How China’s close contacts are putting pressure on Beijing’s zero-Covid policy

More than 1.3 million people in China were under medical observation this week as close contacts of cases of Covid-19, the highest level since the pandemic erupted from Wuhan, and an increase of more than 300,000 in just a few days.

The rising number of close contacts, driven by a rise in cases to near-record levels, is putting tremendous strain on a Covid-19 policy that, unlike the rest of the world, aims to eliminate the virus rather than to live with it.

China’s strategy has evolved since the start of the pandemic. While authorities have often relied on city-wide lockdowns, particularly in Wuhan in early 2020 and Shanghai in 2022, they are also using a sophisticated tracking and tracing system that quickly quarantines close contacts of infections for “medical observation”.

The total number of close contacts is an important indicator of whether authorities are still able to get the virus under control in China. Meanwhile, evidence from Guangzhou, the center of the latest outbreak, points to a gap between official guidance and reality.

How are close contacts traced?

In major Chinese cities, residents must take a PCR test every few days at street corner booths to get a “green code” on their smartphone. Their phone must also be scanned on most public transport and when entering buildings.

If a person tests positive, authorities can analyze the locations the person has visited to track who else scanned there. Close contacts can also be determined based on a person’s place of residence or place of work.

What happens with close contacts?

This month, amid rising cases, the government has revised the approach it outlined in June when it published the ninth edition of its Covid-19 strategy.

Under the revised guidelines, close contacts must be transferred to a “centralized place of isolation,” often a hotel, where they must stay for five days, instead of the previous seven. This is followed by three more days of home observation.

You see a snapshot of an interactive image. This is most likely because you are offline or JavaScript is disabled in your browser.

Local governments have invested in building temporary isolation facilities. In October, Shanghai confirmed it would build a 3,000-person facility on Fuxing Island at a cost of approximately $220 million, designed for both close contacts and positive cases.

A construction bidding website has revealed dozens of other similar projects across China in recent months.

However, government guidelines also state that “special” cases may be allowed to self-isolate at home. It does not clearly define a special case, although individual provinces have their own interpretations. In Hebei, children 14 and under are treated as special cases.

What is the reality on the ground?

When asked how many of the more than 1 million close contacts under medical observation were quarantined in central facilities compared to at home, China’s National Health Commission referred the investigation to the Center for Disease Control and Prevention, which could not be contacted.

The central control can be applied differently in different provinces. The example in Guangzhou, where daily cases number in the thousands, indicates that authorities are struggling to find capacity to meet the central quarantine requirement. One resident, who asked to be called Victor, said his family was identified as close contacts after a dinner at a restaurant where there was a confirmed positive case.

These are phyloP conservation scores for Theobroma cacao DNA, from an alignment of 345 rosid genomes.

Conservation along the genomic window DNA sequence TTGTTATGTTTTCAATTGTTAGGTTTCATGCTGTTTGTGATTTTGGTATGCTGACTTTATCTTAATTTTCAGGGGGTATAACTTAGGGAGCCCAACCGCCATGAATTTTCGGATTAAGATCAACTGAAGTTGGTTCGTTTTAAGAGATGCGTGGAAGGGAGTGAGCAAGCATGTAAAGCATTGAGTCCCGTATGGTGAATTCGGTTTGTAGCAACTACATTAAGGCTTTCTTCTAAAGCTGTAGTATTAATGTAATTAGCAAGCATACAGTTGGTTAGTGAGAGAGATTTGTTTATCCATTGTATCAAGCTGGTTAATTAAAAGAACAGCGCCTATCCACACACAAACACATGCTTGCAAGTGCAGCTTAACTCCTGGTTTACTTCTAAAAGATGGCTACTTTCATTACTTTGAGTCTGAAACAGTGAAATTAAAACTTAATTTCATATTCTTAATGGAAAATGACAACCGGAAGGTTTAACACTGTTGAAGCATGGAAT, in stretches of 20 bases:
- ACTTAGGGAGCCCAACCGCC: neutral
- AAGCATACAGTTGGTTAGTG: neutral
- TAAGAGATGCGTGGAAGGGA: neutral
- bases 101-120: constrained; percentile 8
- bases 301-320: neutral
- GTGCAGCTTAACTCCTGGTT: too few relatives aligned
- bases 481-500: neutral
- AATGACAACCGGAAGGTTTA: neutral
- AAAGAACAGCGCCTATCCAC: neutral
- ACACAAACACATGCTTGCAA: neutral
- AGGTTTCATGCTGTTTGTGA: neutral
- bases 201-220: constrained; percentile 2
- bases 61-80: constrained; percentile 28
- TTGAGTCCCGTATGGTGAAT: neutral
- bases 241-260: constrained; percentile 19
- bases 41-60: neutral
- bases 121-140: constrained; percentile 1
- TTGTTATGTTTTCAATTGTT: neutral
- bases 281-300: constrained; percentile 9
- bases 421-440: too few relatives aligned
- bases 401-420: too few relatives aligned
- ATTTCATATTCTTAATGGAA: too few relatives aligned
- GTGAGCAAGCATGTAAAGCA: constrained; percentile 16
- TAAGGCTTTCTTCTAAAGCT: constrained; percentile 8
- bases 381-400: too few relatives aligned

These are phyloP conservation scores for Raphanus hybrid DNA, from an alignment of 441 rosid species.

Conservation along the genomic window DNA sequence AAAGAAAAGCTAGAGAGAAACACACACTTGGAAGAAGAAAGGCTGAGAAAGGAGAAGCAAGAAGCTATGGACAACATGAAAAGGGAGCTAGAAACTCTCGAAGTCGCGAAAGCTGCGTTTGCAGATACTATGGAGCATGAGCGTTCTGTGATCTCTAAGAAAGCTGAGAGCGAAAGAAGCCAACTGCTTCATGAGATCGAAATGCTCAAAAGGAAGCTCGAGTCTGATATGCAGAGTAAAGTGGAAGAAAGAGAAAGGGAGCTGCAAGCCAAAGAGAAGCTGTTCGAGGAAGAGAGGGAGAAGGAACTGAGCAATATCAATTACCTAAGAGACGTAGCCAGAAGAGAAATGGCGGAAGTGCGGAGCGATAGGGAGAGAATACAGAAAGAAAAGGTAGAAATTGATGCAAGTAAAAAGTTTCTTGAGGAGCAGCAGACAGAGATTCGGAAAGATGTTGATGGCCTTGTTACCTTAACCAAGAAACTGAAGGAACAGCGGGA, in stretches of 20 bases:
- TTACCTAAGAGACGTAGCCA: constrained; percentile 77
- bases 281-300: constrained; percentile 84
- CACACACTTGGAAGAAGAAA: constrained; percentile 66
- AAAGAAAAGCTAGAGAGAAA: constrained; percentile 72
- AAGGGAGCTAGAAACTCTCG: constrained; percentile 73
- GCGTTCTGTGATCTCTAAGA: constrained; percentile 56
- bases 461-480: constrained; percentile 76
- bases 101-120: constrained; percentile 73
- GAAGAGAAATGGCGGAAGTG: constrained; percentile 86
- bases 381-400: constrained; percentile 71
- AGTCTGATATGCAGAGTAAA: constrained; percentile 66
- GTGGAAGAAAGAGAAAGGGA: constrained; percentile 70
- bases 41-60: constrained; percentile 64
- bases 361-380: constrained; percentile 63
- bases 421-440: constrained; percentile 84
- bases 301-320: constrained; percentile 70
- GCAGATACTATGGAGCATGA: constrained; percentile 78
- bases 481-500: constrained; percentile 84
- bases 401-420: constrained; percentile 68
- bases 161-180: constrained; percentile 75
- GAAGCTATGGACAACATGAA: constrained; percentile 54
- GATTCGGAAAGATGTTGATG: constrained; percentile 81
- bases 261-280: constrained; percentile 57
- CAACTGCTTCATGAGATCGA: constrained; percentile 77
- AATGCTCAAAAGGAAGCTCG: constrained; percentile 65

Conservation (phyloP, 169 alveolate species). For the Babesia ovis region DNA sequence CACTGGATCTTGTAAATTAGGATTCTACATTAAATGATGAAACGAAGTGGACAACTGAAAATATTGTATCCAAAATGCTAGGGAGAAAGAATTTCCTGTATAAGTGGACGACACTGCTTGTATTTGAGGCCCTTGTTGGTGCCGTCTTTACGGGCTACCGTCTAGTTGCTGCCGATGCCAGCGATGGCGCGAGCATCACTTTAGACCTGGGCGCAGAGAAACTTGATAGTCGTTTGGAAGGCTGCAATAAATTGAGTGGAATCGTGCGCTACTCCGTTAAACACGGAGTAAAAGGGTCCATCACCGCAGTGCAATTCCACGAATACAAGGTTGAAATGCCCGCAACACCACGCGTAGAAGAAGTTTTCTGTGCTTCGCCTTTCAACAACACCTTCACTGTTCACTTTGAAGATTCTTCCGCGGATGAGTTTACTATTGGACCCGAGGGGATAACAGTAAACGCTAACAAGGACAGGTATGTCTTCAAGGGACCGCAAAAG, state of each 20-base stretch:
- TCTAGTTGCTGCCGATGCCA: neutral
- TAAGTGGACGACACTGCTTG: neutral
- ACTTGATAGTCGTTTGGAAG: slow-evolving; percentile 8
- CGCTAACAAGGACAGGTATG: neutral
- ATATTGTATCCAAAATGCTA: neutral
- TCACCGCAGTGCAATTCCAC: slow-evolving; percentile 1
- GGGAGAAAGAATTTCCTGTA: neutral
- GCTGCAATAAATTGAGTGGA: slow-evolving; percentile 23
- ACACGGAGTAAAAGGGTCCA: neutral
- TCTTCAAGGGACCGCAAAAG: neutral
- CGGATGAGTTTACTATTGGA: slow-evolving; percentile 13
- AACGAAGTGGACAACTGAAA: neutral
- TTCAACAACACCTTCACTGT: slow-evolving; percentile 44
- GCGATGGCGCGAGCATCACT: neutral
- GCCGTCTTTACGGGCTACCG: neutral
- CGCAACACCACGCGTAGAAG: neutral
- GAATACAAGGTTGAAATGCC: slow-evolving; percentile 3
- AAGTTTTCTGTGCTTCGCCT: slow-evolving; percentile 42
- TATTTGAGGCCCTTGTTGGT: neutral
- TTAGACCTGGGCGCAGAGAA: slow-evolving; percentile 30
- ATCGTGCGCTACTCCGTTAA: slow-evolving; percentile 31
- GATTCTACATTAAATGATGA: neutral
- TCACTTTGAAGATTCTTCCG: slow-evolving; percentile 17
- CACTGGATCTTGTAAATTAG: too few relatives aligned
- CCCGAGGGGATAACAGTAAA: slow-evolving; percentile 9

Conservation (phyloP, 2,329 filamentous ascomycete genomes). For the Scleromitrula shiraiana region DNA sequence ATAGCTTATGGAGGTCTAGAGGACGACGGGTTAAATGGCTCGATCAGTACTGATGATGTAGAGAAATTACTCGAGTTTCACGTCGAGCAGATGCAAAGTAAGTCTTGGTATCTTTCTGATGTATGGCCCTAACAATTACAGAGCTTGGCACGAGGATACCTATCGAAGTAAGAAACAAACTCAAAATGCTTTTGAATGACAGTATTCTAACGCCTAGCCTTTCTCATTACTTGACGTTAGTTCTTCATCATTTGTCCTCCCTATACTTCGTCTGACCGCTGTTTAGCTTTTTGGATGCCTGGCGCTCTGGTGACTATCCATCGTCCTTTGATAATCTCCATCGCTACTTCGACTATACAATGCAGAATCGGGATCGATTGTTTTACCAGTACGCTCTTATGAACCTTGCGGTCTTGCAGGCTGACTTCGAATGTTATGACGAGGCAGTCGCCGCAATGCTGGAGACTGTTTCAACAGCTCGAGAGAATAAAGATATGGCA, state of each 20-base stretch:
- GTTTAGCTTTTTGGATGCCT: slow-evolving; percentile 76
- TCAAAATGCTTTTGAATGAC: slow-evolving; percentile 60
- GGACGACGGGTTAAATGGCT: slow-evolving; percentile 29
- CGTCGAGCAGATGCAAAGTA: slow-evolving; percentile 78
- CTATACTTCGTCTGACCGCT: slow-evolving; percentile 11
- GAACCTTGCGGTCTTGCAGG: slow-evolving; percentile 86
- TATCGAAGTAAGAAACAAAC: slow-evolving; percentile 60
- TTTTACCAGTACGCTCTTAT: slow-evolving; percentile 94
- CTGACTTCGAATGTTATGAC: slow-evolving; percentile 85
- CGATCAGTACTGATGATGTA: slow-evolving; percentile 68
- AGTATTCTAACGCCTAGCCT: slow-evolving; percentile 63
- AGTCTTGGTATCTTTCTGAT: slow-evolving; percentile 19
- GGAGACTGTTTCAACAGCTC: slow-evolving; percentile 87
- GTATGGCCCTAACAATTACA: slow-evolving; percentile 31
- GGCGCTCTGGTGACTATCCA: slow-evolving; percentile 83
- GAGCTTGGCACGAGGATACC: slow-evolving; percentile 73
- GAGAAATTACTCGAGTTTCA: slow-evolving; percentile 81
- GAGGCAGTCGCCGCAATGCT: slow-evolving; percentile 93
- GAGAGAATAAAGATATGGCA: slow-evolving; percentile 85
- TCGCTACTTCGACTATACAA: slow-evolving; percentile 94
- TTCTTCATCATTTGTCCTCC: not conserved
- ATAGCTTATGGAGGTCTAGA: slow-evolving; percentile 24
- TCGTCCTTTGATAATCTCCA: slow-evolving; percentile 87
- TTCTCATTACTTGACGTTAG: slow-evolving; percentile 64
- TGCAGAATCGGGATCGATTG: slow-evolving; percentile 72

A makeshift Covid quarantine facility follows in Guangzhou

A makeshift Covid quarantine facility in Guangzhou. The city is struggling with capacity to meet central quarantine requirements © cnsphoto/Reuters

He said his family had been told to prepare for a quarantine hotel, but was later told there was not enough space and no new quarantine sites had been built yet. Instead, his door was sealed and he and his family were isolated at home.

Elsewhere there is flexibility in the definition of a close contact. If there is a positive case in a Beijing building, authorities designate the three floors above and below the case as close contacts and send those residents to central quarantine. Other floors are required to self-quarantine at home.

When a single positive case was discovered at Disneyland Shanghai this month, authorities closed down the park and tested tens of thousands of people, but did not define guests as close contacts. However, some Disneyland employees were designated as close contacts and sent to central isolation facilities.

What happens now?

A requirement to quarantine close contacts of close contacts was relaxed this month. But expectations of a reopening have been downplayed after the city of Shijiazhuang, which had relaxed testing during the outbreak, reintroduced stricter measures.

If the number of close contacts spirals further out of control, the government could enforce much stricter lockdowns, as they did in Shanghai this spring. Such a decision can be made centrally, but still needs to be enforced by multiple local governments and cities.

Even if the virus can no longer be controlled, a shift from a model of elimination to one based on suppression is unlikely to be easy. Instead, there are signs that elements of the former are likely to persist.

A person who works at labor outsourcing in Guangzhou, which recorded nearly 8,000 cases on Wednesday, said the city is hiring dozens of drivers to transfer close contacts to quarantine hotels to accommodate the rising number of contacts.

Additional reporting by Ryan McMorrow in Beijing and Gloria Li in Hong Kong

Leave a Reply

Your email address will not be published. Required fields are marked *